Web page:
About 110 years ago, Miss Helen B. Pendleton was hired as the first social worker ever at Johns Hopkins Hospital in Baltimore. The only employee in this new Medical Social Work department, Miss Pendleton was given an office that was also the storage room for surgical supplies. Her role was to help patients address problems ranging from clothing to housing, child care, medications, leg braces, eyeglasses or dental work.
Her boss was the legendary Dr. William Osler, first chief of medicine at Johns Hopkins. Years ahead of his time, he recognized the importance of addressing both the emotional and physical condition of patients. He even established an innovative home visiting program in which his medical students learned about the living conditions and personal problems of their patients.(1)
He believed that these were often the cause – not simply the result – of illness.
Hospital social workers helped to address not only the practical needs of patients before discharge, but more importantly, they offered psychological support to patients and family members during medical crises.
Modern social work is focused on our individual and personal issues, but also with important broader social issues like poverty, unemployment and domestic violence.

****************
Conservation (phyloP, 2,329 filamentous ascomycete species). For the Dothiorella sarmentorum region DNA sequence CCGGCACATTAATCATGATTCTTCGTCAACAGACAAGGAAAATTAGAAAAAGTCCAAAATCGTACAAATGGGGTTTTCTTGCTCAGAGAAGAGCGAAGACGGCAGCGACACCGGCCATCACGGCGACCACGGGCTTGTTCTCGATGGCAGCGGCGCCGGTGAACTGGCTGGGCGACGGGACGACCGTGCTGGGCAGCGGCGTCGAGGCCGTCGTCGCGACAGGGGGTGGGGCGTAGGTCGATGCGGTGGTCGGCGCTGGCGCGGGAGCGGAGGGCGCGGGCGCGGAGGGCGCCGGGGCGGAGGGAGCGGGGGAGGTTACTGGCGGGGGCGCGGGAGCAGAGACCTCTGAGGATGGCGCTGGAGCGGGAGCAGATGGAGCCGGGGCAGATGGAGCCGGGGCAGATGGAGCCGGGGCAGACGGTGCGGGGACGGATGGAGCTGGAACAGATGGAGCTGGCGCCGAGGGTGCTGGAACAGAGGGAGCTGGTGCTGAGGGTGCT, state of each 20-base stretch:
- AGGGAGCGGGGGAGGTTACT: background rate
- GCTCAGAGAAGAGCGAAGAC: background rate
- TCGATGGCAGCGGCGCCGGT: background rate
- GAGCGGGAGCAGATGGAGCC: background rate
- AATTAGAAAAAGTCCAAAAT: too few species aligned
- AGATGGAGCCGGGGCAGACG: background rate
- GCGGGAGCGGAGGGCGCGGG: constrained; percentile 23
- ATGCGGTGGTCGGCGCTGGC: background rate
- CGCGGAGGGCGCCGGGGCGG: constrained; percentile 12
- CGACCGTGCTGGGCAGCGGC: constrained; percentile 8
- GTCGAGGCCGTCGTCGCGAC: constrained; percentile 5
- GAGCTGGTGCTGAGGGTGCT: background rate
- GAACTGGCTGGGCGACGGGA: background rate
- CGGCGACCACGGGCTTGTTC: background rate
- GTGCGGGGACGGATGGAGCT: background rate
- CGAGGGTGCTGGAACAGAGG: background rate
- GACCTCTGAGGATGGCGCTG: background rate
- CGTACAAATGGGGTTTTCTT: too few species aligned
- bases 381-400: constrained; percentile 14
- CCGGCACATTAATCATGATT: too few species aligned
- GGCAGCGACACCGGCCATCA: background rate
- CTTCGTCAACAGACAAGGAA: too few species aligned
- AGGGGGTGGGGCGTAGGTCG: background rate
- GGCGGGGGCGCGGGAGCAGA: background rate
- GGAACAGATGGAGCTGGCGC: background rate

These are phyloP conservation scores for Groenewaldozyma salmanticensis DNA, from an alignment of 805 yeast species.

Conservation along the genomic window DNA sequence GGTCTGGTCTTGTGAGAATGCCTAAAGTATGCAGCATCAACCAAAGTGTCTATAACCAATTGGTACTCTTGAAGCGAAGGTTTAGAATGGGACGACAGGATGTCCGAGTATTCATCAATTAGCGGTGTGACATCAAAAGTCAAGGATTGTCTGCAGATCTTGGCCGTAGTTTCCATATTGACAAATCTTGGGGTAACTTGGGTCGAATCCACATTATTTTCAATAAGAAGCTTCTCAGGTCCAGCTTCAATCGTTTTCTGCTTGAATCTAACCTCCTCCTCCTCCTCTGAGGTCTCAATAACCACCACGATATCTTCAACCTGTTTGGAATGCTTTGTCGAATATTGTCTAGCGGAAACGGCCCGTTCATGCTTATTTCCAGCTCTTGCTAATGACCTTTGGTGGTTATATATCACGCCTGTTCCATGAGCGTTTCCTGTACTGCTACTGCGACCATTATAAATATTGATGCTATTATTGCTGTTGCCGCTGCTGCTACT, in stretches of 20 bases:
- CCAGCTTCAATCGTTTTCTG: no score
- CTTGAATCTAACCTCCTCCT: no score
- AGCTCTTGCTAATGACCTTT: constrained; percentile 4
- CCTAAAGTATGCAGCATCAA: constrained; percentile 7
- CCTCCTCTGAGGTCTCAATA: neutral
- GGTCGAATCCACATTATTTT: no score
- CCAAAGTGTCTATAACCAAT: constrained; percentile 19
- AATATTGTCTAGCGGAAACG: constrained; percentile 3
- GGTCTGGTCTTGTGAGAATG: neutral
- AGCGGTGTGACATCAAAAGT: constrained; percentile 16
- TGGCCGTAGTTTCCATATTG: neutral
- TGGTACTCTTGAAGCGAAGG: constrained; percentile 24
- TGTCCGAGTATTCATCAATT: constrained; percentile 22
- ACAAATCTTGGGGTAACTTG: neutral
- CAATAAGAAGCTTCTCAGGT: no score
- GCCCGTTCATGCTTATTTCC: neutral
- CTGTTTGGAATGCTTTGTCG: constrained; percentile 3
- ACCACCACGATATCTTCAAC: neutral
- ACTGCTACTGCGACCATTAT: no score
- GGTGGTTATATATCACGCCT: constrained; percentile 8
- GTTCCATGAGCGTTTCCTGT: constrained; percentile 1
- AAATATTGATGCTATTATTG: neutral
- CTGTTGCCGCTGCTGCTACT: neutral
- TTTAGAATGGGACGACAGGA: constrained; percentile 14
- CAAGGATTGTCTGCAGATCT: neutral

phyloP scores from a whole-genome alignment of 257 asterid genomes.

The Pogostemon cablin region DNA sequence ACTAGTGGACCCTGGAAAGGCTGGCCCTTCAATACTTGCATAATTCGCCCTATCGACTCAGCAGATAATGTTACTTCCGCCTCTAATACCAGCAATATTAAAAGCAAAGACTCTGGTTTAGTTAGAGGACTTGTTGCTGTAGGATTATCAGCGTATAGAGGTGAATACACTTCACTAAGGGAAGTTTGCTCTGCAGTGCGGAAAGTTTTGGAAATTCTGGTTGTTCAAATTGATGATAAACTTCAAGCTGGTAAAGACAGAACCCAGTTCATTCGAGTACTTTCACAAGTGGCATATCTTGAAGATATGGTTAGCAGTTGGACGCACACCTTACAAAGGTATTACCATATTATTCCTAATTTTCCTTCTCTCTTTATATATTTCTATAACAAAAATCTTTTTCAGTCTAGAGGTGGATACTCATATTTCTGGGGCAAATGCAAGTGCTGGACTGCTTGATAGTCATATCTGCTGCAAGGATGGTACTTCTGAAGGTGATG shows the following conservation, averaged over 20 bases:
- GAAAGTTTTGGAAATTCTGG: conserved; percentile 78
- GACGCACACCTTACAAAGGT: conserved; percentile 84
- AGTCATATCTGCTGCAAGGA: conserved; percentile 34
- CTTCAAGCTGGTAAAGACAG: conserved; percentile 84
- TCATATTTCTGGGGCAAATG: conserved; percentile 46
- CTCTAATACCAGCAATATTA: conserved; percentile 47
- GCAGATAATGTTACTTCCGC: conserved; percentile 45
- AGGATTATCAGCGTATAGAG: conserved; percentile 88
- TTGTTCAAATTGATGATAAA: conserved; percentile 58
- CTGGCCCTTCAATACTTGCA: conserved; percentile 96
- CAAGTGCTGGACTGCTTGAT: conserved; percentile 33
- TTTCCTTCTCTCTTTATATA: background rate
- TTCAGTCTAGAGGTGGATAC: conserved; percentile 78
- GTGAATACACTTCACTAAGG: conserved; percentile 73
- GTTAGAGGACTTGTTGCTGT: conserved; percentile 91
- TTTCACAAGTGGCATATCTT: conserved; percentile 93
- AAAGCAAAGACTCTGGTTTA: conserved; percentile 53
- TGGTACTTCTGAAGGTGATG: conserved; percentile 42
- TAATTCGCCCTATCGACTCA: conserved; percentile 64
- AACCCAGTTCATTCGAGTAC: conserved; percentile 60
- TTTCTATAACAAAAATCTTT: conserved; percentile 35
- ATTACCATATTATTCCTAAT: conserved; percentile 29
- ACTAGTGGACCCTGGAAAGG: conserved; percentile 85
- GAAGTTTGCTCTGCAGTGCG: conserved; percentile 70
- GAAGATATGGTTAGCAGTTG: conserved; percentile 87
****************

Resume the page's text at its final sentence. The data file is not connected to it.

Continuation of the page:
But today, with increasingly shorter hospital stays and the resulting increased work demands for cardiac social workers, the freshly diagnosed modern heart patient may not even see a cardiac social worker before being sent home from hospital.
That is just what happened after my own heart attack. In fact, the first cardiac social worker I ever met was the guest speaker at the last class of a 7-week Heart To Heart cardiac education program for patients, two full months after my hospital discharge.
Frankly, I was a mess by then, convinced by my not-yet-diagnosed coronary microvascular disease symptoms that another heart attack was about to hit any minute now, and obsessed with tidying the apartment every night at bedtime. It may seem bizarre, but I now suspect I was doing this so that when I died in my sleep, things would look nice and tidy for the paramedics (or worse, my family) who ultimately discovered my corpse.
After that class, I asked the cardiac social worker why her excellent two-hour presentation about the psychosocial impact of heart disease on patients was the very last one of the 7-week series, instead of being the first (back when I really, really needed to hear it). She replied: “We wouldn’t want to scare people off.”
In hospital, today’s cardiac social worker is typically the member of the care team who can sit down with an overwhelmed, frightened hospital patient to ask the questions I wish I’d been asked before discharge, such as:
- Is there anybody at home who can help to care for you once you get home?
- Is there anybody at home you will need to take care of?